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[This was posted by Alan Watson back in 1996, passing on a suggestion by Mark Brader. Dik Winter believes that the original idea was due to Karl Heuer.]

For this purpose, probably the best thing is some creative use of macros. (I wish I could remember who invented this little trick.) You can write the 16-bit binary number 1100110011110000 as
	B16( X X O O X X O O X X X X O O O O )
if you first define
 	#define X <<1)+1
 	#define O <<1)
 	/* the argument of B16 must be a total of 16 occurrences of
 	   one or the other of the above two macros, effectively
 	   expressing a number in binary */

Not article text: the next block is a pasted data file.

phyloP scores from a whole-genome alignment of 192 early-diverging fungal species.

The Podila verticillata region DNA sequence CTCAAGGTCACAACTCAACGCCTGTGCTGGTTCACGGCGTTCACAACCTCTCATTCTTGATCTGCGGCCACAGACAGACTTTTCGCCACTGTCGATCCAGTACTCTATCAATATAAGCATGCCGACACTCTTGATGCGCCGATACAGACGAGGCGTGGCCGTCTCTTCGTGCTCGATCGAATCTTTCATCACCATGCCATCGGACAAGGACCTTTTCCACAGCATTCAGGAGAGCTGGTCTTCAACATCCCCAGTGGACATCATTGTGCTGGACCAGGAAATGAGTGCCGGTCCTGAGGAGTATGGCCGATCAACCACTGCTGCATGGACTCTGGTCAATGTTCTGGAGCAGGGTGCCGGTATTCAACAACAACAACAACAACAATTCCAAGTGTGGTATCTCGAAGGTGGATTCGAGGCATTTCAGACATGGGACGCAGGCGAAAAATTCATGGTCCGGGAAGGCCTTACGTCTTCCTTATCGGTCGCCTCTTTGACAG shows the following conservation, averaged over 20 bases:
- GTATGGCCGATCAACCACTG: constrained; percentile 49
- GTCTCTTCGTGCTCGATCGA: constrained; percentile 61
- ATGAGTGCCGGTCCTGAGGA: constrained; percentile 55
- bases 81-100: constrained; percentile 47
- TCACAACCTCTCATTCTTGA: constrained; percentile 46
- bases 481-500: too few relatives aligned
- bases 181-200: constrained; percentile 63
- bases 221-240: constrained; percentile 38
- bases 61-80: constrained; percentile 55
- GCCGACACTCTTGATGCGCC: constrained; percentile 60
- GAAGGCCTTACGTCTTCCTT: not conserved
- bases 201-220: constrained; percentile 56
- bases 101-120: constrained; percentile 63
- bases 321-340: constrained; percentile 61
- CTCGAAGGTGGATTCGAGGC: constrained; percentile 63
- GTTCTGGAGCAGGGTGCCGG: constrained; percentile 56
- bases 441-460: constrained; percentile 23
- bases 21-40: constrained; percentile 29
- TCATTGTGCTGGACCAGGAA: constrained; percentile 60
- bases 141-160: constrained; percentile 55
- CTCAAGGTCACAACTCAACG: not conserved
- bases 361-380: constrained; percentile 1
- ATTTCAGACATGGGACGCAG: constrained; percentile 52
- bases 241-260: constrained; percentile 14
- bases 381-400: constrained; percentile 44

#define B16(arg) (((((((((((((((((0 arg)
For visual purposes it may be even better to use _ as the name for the zero-bit, rather than O; but there's a loss of portability then, since the identifier _ is in the C implementation's name space and therefore may be used for some purpose in some implementations. Another good choice would be o, which suggests 0 without looking quite so much like it.

If you're using an unsigned type for the bitmap, as one normally should, then cast the 0 to that type inside the definition of the macro B16.


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